Assessing Credit Risk – Peppystores


Promises of higher returns can be misleading. Investors need to exercise caution

Promises of higher returns can be misleading. Investors need to exercise caution

Rajesh asks his colleague Parag to lend him £400. Rajesh assures Parag that he will return the money in the evening after he has had a chance to withdraw it from the ATM.

Rajesh only had a £2,000 note and needed change for his lunch etc. They’ve been friends for years and it was a no brainer. Even if Rajesh had said, “I’ll pay you tomorrow,” Parag wouldn’t have worried.

In this case, the credit risk for Parag, ie the possibility that Rajesh would not repay the amount, was insignificant. Even if Rajesh had forgotten, Parag wouldn’t have cared.

term, risk

Assuming Rajesh had said he would pay it back after three months, Parag would have thought it odd. He would not have turned down the request to loan Rajesh the money, but a question would have popped into his head; this would have implied that there was a credit risk. Still, Parag could have borrowed the money. The first principle of credit risk is that credit risk increases with tenure.

Familiarity with Borrower

Now suppose the clerk in a neighboring office had asked Parag for £400. If Parag didn’t know this peon, he might have refused or been a bit reluctant to lend him anything.

The next factor to consider is borrower familiarity. If the borrower is not known, there is a higher risk.

In the examples above, money was lent without any security. Often money is lent against collateral, for example when we lend money to someone by requiring some form of collateral from the borrower. In doing so, we not only evaluate the borrower but also the quality of the thing to be secured (asset); When we lend someone money for gold, we want to evaluate the quality/purity of the gold.

There are several factors we consider before lending money. We do this because we want to be sure that money borrowed is returned to us on time. Even if interest is payable to us, we want it to be paid on time. All of these checks are designed to mitigate credit risk.

Just as we lend money to individuals, we also lend to banks; When we deposit money into savings accounts, invest in time deposits, etc., we actually lend it to them. When we invest in bonds, debentures, etc., we are actually lending money to the institution that is issuing them. It is important to assess the risk associated with this lending. We need to check how safe the principal is and how safe it will be to pay interest on time. This can be checked in detail using the offer document. Find out about the institution, its past performance, its ratings – there are rating agencies that assess the safety of principal and timely payment of interest – whether the amount borrowed is backed by specific assets and the quality of those assets.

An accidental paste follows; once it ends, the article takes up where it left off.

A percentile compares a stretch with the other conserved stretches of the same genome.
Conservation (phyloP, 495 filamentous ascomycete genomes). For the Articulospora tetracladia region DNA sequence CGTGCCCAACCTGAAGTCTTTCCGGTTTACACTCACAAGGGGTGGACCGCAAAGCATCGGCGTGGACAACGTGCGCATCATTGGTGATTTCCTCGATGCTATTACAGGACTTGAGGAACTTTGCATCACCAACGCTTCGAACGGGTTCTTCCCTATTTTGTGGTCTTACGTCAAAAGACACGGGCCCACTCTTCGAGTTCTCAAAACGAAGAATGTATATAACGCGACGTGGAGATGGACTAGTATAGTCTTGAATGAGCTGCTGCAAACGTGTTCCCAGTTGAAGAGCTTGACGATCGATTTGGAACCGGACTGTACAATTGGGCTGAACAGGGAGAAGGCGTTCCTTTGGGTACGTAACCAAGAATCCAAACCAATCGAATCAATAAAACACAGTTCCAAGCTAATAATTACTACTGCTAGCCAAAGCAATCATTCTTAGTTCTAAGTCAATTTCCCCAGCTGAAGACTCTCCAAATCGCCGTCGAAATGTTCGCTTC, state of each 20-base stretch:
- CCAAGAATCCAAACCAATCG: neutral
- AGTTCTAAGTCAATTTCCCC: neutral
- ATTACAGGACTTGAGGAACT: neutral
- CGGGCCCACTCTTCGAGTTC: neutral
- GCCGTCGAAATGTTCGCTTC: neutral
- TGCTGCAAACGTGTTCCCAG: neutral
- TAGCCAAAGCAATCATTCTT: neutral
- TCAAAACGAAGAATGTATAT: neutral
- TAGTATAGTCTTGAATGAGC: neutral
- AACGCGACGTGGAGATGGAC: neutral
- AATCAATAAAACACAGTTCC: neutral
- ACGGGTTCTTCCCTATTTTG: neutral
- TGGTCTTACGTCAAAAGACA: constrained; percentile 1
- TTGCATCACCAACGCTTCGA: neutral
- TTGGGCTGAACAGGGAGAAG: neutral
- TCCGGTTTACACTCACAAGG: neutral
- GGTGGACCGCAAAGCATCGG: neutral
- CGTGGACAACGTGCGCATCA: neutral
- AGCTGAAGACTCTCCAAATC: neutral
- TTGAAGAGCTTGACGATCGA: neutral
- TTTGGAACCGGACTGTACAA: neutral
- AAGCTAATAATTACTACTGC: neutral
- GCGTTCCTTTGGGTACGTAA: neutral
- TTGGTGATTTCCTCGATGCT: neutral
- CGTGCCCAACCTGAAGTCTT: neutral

I’m often asked if I should invest in a certain type of bond or debenture because it’s worth about a percentage point or two more. “My standard answer is: how much are you investing and how much more money are you going to make?”

Let’s understand this with an example. Suppose an individual wants to invest £10,000 in a bond that yields 2% more annually than a bank deposit. Bank deposits are always safe. The higher return in real money means it’s ₹200 more per year.

The investor has to decide whether it is worth taking this extra risk for ₹200 more per year. Liquidity, i.e. simple redemption of bonds, is either not possible or cumbersome.

Credit risk is the risk of default on a debt that may arise from a borrower’s failure to make required payments. Lured by the promise of higher interest rates, we sometimes take unnecessary credit risks. Always remember that the higher the interest rate, the greater the risk.

(The author is a financial planner and author of Yogic Wealth)

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